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Trauma: Two Significant Brain Changes


March 26, 2024

Trauma is a deep and rich subject in mental health. Perhaps, because more than one of every two people have experienced trauma. There is much research on trauma and how it affects a person’s brain.

In the aftermath of a traumatic event, how the survivor interprets the event – and what it means about them – sets the stage for everything that follows. Its not just a, “Well that hurt!” and lets move on. Trauma can leave a lasting mark.

The following chart has opened many eyes as to how trauma affects an individual.

This chart shows the difference between typical development and developmental trauma. When a person has not experienced trauma, they spend the majority of their day in thinking activities, and very little surviving (the width of each layer depicts time).

The right triangle shows that an individual who has experienced trauma spends most of their day surviving, and not thinking things through. This has been verified by many clients who say something like, “Oh yeah. That’s me.”

Trauma tends to shift a person’s priorities from curiosity, experiment and general safety, to fear, distrust and “not letting that happen again.”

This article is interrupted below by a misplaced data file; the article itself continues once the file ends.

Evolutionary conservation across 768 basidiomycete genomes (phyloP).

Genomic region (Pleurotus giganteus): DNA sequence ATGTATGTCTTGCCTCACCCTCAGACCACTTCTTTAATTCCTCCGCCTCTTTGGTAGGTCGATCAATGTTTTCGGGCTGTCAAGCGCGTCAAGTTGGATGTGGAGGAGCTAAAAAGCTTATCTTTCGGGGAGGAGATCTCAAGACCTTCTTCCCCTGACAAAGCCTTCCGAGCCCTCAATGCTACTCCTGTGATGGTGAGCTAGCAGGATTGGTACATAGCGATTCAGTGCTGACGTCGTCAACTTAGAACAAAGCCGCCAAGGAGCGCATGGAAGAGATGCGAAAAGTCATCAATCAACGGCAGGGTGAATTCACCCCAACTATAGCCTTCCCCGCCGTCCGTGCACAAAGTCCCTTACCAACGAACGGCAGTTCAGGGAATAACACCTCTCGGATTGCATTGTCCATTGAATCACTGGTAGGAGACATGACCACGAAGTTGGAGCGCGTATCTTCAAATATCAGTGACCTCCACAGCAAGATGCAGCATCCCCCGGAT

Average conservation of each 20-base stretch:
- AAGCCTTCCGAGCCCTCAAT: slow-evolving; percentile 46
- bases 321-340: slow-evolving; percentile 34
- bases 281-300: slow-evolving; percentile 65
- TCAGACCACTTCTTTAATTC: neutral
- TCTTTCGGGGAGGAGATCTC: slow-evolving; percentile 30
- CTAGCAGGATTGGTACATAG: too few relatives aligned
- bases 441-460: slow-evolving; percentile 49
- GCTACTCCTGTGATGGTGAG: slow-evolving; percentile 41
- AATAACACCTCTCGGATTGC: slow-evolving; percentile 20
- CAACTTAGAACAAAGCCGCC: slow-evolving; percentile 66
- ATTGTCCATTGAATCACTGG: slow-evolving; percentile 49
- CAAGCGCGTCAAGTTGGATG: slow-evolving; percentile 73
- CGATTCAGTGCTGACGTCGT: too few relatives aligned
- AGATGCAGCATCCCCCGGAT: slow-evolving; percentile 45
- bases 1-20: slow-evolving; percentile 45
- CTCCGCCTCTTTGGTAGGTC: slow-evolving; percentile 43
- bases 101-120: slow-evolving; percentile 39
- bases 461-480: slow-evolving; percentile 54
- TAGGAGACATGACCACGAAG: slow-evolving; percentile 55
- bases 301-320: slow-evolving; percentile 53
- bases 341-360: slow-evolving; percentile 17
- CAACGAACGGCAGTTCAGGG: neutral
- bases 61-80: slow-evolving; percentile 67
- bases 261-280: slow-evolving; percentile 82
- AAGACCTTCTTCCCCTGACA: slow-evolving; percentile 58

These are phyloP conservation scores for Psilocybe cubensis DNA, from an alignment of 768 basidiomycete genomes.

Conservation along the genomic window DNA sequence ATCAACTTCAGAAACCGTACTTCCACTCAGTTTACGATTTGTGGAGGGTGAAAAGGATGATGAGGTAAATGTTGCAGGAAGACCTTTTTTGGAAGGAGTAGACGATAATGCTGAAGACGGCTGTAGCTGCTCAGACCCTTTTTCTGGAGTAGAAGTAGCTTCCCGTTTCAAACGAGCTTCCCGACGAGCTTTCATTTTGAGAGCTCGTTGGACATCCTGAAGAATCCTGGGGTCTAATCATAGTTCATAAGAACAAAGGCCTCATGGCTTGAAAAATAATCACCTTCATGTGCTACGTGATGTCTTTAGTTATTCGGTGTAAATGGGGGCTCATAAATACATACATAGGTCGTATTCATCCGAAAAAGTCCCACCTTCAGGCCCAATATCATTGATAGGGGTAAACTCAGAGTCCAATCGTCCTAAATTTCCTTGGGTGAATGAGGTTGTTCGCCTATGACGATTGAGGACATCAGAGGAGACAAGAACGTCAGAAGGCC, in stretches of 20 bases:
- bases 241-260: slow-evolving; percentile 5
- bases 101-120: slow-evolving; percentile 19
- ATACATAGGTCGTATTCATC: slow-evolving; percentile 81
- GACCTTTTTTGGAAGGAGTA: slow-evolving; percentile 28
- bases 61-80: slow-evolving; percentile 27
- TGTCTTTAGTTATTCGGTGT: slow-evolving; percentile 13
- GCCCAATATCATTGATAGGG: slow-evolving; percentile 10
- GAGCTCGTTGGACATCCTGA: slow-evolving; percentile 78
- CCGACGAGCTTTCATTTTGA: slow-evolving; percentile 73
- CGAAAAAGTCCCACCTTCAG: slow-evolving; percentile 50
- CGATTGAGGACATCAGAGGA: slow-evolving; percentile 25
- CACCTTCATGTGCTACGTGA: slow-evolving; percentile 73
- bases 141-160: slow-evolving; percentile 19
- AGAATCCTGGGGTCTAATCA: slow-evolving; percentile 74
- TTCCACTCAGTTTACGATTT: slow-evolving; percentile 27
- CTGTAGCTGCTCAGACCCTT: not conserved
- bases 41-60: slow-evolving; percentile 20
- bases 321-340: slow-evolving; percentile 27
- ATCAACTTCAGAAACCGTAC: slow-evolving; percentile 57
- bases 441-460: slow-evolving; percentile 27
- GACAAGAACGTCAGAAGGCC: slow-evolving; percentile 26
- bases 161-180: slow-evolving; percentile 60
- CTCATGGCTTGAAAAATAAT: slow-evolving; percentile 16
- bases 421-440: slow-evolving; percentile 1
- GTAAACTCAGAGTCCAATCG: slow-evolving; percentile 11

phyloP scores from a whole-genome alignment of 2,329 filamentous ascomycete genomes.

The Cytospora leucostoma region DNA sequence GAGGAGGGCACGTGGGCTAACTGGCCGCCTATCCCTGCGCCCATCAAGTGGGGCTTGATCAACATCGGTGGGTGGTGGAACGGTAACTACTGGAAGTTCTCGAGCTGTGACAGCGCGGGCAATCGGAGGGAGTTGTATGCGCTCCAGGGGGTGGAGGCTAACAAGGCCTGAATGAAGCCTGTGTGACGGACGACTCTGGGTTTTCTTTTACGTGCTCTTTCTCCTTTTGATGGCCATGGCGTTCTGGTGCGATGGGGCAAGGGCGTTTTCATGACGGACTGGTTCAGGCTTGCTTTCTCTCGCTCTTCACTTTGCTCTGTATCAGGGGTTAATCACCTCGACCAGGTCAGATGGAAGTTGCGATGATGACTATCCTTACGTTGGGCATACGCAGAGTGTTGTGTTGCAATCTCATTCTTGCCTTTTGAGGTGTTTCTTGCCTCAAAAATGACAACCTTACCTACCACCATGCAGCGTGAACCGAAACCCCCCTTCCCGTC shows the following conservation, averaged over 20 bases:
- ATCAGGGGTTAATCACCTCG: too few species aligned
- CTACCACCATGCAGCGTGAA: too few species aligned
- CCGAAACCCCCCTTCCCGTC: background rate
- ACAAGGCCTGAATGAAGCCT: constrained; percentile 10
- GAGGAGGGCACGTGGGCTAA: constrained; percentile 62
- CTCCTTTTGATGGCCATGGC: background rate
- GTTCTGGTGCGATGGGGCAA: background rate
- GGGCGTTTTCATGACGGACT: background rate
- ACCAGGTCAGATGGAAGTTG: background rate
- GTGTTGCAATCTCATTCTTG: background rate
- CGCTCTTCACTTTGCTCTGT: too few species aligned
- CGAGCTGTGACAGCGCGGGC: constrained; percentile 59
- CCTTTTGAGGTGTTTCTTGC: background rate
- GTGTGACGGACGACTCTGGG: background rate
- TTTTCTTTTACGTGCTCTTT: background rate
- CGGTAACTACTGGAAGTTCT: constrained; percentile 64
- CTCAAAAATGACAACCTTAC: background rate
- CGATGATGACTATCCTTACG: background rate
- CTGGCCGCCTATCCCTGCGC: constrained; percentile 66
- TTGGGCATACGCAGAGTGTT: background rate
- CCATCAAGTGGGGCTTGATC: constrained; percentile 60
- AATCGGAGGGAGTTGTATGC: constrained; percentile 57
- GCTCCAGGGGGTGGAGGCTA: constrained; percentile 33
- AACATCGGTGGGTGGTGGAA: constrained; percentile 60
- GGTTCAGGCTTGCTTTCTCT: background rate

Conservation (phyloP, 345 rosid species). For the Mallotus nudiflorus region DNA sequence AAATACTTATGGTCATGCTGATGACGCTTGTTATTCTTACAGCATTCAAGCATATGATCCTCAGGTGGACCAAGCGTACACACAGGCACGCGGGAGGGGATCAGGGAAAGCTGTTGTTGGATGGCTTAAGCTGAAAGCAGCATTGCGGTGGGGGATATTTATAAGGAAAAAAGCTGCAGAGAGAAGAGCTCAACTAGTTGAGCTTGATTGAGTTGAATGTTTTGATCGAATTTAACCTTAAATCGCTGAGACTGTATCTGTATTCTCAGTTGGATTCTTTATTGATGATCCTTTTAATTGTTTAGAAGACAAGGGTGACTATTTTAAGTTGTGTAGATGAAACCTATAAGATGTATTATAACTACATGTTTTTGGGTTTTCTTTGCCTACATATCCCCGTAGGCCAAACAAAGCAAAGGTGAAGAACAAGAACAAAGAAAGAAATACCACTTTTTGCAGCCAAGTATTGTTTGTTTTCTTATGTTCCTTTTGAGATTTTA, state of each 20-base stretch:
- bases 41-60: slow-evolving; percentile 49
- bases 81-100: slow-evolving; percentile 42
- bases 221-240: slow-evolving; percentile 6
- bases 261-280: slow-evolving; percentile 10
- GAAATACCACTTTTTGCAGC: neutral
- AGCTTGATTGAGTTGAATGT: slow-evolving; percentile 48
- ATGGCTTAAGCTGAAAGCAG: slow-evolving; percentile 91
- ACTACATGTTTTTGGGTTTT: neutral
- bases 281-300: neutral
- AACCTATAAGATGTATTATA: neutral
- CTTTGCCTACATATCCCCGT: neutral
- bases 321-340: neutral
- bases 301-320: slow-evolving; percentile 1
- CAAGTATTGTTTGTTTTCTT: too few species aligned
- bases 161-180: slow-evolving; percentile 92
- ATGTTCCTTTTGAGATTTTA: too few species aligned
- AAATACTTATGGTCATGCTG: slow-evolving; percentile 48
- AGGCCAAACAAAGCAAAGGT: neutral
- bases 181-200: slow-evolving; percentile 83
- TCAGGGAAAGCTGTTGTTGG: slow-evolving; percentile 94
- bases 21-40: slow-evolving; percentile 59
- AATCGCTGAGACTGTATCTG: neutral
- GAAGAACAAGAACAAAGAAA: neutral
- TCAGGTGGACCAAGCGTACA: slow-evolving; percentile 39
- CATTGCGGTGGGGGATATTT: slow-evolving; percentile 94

The next chart shows how the individual’s sense of time is affected (ignore the red arrow).

Normally, a person has the ability to experience calm and entertain abstract thought. They can use all of their brain and dream about the distant future. Their thoughts are not based on being reactive to everything around them.

For a trauma survivor, their sense of time changes. Everything is right now, the far right column. Planning for the future goes out the window because the present must be survived first. And as the brain shuts down, leaving only the brainstem active, fear and reflex control the day.

The changes resulting from a traumatic experience involve much more than just these two areas. But, as you can see, these two areas can have a significant impact on relationships and communication.

Keep in mind, the purpose of therapy is resolution. Resolving traumatic experiences is about healing the wound so the individual can live their life again.

Trauma does not have to rule your life. Our therapists are trained to work with trauma. It would be our pleasure to work with you, and help you learn to thrive instead of survive.

Todd Call
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